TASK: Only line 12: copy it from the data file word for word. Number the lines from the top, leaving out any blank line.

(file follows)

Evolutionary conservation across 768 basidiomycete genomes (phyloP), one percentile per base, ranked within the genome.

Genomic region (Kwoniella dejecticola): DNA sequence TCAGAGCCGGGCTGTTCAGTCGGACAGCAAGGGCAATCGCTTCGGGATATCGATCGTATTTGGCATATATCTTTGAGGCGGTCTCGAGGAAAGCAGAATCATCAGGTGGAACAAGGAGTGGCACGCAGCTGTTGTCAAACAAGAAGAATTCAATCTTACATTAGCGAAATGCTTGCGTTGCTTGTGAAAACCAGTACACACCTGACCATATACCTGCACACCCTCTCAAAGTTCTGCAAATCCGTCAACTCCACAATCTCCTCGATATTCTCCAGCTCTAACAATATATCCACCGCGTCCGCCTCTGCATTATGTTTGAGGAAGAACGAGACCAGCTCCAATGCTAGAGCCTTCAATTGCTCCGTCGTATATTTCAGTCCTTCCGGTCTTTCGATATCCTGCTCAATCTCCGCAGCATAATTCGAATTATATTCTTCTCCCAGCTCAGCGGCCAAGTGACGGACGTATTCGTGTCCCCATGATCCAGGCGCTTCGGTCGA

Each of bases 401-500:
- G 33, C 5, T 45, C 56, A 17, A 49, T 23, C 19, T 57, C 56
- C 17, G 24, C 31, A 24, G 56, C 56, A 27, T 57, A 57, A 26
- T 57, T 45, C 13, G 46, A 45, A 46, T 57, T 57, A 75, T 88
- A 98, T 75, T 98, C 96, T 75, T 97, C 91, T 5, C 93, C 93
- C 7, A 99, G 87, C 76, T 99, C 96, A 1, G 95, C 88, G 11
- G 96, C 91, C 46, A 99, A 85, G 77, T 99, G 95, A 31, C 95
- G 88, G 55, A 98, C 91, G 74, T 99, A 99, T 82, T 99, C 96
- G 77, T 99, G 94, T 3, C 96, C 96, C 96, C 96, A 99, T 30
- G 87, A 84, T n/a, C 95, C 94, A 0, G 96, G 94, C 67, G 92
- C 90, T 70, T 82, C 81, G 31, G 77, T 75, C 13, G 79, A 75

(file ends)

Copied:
- G 87, A 84, T n/a, C 95, C 94, A 0, G 96, G 94, C 67, G 92